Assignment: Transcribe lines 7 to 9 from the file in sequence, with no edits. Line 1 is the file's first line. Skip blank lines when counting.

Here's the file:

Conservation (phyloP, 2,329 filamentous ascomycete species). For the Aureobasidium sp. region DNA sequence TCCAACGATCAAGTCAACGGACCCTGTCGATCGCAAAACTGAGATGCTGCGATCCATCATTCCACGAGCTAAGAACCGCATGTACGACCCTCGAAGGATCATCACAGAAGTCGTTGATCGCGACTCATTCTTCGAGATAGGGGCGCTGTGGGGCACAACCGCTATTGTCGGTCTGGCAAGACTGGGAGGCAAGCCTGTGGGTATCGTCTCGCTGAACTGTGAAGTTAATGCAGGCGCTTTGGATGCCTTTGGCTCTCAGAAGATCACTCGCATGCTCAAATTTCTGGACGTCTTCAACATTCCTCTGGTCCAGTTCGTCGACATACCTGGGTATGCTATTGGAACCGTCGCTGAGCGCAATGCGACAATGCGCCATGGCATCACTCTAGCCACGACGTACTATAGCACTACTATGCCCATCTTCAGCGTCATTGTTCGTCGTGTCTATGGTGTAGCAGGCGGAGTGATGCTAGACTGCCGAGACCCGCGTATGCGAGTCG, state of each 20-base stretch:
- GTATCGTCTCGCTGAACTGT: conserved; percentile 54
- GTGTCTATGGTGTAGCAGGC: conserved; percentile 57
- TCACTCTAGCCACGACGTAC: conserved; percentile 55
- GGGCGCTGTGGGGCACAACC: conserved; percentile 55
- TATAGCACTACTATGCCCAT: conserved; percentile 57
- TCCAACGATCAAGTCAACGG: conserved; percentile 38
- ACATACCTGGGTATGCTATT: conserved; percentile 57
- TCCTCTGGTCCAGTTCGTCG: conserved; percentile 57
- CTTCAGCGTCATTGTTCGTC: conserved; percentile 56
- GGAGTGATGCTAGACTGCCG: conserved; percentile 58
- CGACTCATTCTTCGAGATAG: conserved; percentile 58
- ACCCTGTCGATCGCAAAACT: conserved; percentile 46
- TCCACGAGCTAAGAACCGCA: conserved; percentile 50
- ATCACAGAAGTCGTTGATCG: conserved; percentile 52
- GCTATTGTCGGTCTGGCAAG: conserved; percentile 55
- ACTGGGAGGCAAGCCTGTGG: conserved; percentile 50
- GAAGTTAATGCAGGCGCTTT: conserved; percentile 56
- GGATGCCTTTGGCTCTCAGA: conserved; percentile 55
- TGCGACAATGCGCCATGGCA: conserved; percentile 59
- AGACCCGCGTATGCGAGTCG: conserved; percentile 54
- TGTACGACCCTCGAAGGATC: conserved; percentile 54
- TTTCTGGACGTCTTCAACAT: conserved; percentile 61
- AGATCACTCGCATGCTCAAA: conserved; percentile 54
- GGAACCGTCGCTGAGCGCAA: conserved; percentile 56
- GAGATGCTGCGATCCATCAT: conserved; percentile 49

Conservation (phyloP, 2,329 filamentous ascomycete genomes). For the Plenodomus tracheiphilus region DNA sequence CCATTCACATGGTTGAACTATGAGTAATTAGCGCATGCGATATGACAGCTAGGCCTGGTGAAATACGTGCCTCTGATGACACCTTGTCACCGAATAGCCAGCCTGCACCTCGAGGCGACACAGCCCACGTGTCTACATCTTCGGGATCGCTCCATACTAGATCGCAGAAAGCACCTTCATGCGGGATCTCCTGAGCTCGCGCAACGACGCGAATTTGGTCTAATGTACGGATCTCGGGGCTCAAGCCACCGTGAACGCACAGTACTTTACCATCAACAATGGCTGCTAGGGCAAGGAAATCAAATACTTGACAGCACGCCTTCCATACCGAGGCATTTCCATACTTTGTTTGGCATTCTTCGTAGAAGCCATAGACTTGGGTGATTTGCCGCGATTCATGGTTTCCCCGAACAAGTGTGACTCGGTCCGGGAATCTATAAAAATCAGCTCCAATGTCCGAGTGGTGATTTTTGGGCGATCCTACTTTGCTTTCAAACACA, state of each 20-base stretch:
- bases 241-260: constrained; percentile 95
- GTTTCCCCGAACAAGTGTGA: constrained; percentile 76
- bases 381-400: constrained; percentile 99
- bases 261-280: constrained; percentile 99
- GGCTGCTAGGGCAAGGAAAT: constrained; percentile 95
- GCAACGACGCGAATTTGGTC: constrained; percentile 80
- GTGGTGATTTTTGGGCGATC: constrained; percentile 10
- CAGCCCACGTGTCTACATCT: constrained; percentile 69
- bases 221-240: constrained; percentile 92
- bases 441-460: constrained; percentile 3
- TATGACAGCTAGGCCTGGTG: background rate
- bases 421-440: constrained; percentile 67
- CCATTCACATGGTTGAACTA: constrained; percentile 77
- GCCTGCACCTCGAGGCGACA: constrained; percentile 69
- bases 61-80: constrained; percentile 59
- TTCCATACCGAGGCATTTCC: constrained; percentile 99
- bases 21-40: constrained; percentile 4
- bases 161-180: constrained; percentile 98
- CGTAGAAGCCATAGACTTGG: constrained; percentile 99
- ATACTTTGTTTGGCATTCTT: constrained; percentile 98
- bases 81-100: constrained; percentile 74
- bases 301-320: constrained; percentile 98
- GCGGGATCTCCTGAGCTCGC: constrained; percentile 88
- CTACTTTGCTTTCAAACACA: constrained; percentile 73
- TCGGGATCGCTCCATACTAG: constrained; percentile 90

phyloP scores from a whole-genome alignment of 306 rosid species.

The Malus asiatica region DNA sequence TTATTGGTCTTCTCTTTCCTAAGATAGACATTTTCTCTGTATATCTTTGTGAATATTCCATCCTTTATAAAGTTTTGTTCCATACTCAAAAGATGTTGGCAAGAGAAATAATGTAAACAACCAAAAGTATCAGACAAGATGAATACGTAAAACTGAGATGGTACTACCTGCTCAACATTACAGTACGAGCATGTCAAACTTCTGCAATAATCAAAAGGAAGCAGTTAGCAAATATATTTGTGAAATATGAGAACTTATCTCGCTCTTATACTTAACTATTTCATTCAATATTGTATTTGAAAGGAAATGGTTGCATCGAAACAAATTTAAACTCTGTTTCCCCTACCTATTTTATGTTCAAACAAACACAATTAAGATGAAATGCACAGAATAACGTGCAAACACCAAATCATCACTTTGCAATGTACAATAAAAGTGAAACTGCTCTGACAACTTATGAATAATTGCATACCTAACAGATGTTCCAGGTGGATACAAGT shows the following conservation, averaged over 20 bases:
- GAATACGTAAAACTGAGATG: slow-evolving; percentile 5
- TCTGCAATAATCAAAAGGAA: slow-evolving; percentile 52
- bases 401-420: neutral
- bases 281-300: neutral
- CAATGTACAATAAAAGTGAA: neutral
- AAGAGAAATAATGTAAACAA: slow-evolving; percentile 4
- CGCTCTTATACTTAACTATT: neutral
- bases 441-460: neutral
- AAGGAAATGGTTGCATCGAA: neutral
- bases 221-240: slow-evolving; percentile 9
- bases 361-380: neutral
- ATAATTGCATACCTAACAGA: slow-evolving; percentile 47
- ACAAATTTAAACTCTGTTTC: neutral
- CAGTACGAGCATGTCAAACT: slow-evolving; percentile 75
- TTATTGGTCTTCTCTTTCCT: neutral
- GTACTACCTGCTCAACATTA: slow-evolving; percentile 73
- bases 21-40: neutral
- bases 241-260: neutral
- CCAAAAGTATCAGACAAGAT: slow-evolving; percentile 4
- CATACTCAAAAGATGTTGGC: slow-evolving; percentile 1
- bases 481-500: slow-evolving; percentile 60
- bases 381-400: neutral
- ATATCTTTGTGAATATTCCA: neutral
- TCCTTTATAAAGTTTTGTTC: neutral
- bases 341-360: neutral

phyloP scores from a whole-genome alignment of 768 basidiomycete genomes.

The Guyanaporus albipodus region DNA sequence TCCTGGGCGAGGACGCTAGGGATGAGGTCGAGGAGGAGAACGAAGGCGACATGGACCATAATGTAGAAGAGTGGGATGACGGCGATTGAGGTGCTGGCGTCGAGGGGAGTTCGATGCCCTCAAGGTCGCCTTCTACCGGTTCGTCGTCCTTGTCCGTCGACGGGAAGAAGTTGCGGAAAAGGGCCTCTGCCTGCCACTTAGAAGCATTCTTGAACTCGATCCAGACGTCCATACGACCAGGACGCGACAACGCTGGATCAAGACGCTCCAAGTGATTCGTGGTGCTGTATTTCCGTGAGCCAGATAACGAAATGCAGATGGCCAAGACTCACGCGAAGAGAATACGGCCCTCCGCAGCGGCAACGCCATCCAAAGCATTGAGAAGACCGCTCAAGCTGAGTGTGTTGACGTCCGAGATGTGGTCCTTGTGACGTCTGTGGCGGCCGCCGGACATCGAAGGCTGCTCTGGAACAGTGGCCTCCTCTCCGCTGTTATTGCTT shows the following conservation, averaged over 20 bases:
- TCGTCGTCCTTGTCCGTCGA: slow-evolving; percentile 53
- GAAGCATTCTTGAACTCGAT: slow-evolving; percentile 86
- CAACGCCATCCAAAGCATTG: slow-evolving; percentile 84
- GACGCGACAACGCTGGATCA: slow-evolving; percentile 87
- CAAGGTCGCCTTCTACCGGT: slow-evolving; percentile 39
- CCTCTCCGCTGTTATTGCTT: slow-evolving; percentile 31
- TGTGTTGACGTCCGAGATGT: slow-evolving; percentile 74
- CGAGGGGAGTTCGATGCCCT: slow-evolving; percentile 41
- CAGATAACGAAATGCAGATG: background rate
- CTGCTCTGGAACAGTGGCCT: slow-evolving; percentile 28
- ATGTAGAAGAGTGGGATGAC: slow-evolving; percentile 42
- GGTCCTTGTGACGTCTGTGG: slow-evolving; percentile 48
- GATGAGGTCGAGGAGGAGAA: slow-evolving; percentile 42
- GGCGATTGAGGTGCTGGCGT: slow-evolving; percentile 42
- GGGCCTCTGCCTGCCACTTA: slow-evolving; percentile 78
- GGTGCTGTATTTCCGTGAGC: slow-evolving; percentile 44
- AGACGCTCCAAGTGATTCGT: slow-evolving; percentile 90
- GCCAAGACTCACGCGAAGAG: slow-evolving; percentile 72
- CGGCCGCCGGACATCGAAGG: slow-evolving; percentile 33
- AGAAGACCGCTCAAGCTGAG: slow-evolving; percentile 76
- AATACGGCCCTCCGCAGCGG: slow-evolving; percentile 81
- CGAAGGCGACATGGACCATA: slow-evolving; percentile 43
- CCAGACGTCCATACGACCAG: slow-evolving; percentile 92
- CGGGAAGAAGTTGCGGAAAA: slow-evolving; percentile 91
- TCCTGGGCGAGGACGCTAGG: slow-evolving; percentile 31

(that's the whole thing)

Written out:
- TCCAACGATCAAGTCAACGG: conserved; percentile 38
- ACATACCTGGGTATGCTATT: conserved; percentile 57
- TCCTCTGGTCCAGTTCGTCG: conserved; percentile 57